For precisely this reason the Europeans–and Merkel in particular–have no one to blame but themselves. They are the ones who put the scorpion on their backs. One would think this sting would be a lesson. But given how many times they’ve been stung in the past, and continued in their course, that will almost certainly not happen. So I for one am shedding no tears.

*The title is an homage to Chicago Bears great Gale Sayers, and his commercials for Cheker Gas stations, in which the closing line was always: “That Cheker, it’s a gas.”

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  1. I wondered what was going on over there.

    You would have thought that someone in Europe/Germany would have sought a legal opinion early on, given the EU courts’ approach to competition and market power.

    But these are the people who closed their nuclear power stations and coal-fired power stations before their replacement was bedded down. Thinking ahead loses out to virtue-signalling.

    ‘Stupid is supposed to hurt.’

    Comment by Ex-Global Super-Regulator on Lunch Break — October 8, 2021 @ 8:08 pm

  2. Yet another instance of simultaneously inevitable and unforeseeable. This is becoming a trend.

    Next stop unforeseeable economic decline due to “struggle against climate change”, much like the “struggle against capitalist exploitation” before.

    Comment by Ivan — October 9, 2021 @ 7:38 am

  3. The EU shows the same flair for decision-making and negotiation that it did in l’affaire des vaccins.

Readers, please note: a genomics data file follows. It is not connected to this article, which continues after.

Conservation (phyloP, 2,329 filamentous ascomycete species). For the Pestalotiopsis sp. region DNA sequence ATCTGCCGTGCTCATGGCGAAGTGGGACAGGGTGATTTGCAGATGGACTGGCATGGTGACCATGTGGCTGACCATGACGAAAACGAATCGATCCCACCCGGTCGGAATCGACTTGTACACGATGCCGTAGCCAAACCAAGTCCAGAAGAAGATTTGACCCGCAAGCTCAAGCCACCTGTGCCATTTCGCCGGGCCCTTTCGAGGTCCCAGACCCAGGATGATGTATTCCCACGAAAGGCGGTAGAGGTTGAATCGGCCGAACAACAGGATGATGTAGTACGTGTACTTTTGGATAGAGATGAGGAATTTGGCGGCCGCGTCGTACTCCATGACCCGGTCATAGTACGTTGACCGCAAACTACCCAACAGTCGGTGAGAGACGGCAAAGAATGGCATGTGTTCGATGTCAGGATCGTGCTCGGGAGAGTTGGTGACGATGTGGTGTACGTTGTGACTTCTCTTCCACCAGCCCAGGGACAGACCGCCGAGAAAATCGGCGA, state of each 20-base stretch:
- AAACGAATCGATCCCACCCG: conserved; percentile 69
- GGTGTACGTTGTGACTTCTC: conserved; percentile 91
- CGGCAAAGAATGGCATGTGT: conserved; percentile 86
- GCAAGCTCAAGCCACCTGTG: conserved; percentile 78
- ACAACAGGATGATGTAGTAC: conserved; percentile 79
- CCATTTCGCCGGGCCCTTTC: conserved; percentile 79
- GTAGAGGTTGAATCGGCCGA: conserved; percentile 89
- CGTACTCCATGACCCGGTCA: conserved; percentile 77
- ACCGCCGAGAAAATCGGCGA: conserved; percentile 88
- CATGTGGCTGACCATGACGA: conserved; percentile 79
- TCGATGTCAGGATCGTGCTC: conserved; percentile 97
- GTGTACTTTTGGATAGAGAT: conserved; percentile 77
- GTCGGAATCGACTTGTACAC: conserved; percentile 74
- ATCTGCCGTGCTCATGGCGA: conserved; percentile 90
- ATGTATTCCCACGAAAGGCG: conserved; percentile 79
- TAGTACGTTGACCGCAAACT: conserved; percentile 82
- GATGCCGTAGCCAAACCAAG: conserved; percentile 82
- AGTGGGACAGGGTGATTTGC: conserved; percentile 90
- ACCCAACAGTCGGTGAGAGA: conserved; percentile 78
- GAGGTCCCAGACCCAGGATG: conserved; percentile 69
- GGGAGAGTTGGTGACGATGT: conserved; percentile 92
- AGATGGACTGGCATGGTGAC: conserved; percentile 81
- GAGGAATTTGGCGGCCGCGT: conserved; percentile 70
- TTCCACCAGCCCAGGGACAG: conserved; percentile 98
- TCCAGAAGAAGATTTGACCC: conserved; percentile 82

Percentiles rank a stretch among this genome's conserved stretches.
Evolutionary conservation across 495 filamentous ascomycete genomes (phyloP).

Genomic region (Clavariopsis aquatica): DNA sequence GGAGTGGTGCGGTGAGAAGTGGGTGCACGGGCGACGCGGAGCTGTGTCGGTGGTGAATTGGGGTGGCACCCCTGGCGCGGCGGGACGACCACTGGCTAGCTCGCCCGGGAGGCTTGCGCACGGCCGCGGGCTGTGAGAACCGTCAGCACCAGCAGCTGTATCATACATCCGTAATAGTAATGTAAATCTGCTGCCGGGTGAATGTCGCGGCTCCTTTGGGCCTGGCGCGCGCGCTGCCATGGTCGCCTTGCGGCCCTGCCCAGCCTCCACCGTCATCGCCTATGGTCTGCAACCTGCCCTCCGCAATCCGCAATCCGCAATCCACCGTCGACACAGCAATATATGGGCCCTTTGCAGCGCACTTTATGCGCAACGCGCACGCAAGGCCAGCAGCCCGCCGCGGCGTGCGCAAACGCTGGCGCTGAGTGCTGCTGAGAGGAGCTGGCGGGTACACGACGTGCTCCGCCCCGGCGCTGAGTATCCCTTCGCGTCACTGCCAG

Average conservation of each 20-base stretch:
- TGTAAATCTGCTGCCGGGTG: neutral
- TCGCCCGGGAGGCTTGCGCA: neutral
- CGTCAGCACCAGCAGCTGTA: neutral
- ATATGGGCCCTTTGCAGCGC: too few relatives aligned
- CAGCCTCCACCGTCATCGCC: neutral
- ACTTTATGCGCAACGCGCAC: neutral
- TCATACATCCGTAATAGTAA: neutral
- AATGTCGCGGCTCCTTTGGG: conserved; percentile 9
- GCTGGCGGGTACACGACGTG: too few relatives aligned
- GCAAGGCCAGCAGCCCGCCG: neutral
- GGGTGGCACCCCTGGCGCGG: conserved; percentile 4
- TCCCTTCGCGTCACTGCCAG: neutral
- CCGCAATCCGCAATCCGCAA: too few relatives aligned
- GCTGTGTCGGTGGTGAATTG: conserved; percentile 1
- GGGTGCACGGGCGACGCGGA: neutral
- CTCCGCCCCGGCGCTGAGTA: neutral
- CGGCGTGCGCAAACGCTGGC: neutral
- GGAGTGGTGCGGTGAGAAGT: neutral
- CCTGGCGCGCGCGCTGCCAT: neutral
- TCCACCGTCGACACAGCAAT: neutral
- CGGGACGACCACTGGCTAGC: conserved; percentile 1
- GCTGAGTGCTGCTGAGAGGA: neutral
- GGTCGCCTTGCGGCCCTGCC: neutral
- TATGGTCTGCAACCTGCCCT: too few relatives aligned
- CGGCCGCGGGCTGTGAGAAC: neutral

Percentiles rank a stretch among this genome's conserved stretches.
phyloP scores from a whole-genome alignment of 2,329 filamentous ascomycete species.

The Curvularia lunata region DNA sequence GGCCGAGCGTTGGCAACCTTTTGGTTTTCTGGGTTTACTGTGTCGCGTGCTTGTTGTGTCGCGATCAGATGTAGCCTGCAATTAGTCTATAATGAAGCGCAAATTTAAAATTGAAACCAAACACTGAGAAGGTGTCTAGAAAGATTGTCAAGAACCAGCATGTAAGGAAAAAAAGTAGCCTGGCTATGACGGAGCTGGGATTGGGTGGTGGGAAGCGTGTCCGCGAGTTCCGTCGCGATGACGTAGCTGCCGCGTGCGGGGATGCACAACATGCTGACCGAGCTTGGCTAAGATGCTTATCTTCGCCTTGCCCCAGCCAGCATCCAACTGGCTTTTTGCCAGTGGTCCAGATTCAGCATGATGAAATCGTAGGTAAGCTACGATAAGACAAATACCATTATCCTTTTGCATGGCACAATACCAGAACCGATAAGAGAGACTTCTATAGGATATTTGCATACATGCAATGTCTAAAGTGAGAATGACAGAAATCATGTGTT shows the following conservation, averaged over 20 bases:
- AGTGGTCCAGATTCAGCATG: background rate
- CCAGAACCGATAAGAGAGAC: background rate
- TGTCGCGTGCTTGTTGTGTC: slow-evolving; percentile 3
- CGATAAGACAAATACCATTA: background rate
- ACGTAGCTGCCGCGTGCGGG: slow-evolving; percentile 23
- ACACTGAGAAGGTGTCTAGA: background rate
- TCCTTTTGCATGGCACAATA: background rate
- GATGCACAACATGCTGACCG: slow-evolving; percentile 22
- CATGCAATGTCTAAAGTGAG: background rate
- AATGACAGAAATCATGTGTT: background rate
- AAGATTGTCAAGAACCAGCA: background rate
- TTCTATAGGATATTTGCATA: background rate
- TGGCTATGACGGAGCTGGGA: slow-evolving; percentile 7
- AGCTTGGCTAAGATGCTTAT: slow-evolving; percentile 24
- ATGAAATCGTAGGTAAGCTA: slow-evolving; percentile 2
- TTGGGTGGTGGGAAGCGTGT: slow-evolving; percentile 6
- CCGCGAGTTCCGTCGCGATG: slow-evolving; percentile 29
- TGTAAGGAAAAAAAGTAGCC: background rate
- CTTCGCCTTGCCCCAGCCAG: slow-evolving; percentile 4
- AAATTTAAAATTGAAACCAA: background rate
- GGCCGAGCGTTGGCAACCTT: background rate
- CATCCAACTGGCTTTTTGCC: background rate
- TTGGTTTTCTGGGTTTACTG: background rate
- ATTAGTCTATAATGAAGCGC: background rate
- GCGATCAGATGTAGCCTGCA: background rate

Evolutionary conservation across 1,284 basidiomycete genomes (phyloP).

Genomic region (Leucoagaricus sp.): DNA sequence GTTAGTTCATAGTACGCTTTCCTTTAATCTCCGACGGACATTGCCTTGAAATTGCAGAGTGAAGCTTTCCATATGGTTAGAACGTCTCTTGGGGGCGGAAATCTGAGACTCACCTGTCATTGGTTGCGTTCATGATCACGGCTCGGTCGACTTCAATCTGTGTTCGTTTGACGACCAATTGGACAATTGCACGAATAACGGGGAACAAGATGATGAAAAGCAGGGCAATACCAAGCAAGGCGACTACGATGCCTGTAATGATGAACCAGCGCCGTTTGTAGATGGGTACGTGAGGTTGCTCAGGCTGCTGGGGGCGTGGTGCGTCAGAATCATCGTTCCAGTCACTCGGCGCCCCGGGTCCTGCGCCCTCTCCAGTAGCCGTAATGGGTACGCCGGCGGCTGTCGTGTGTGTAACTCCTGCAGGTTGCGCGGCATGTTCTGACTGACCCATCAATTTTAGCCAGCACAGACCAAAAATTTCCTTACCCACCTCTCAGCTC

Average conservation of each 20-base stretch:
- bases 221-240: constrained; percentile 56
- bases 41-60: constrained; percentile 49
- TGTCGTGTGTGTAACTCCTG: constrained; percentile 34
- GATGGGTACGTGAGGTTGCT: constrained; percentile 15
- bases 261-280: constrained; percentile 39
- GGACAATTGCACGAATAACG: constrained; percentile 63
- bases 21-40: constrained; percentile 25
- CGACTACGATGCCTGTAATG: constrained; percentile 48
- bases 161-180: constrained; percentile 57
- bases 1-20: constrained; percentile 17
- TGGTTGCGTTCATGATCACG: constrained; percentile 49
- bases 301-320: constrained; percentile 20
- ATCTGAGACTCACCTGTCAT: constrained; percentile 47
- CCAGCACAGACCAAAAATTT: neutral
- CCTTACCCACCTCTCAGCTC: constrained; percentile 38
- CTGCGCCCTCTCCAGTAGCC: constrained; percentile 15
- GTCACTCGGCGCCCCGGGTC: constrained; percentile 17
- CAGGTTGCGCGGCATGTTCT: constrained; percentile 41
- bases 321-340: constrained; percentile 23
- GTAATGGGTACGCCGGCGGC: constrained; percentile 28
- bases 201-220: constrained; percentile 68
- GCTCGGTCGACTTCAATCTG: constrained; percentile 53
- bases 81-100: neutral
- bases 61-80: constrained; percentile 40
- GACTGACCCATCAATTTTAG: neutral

How long would it take to extend that pipeline through the Sounds, out into the North Sea, and onto the English coast? Come on, Boris, at least tease The Frogs with the idea!

    Comment by dearieme — October 9, 2021 @ 9:01 am

  4. @ prof
    This is indeed no riddle let alona enigma, not sure if it is due to type either. The strategy seems perfectly rational given ehat must be his long-term objective: continuing to supply gas to Europe and avoid paying hostile Poland and Ukraine for Transit….

    What I do not understand, and maybe you can elaborate, is how unbundling the pipeline leads to more competition in this case. It makes sense where there are multiple suppliers that could use the pipeline, but this doesn‘t seem to be the case here, if I am not mistaken.
    Neither does the fact that the existing pipelines through Ukraine and Poland are operated by the latter, free Europe from the clutches of Gazprom monopoly, as the current situation shows…

    From the viewpoint of the Kremlin this unbundling merely allows new players to meddle with the flow of gas (and hence FX) by linking it to political issues…

    Comment by Viennacapitalist — October 10, 2021 @ 6:16 am

  5. @SWP…If you were in Vova’s position, what would you do?

    Comment by Richard Whitney — October 10, 2021 @ 8:25 am

  6. If true, this is a typical example of Vlad’s stupidity. I’ve no idea why some in the west view him as a strategic genius – everything he does is dumb.

    This “move” demonstrates complete ignorance on how western democracies work – particularly the role of the law and judiciary. In places like Russia, China, Saudi, etc. the law and judiciary is a sham as the executive holds all the power. This isn’t how western countries work – where the law is not subservient to the executive. And he picked a poor target even at that – changing EU law is effectively impossible without new treaties involving all members and there is ZERO appetite for any new EU treaty at the moment.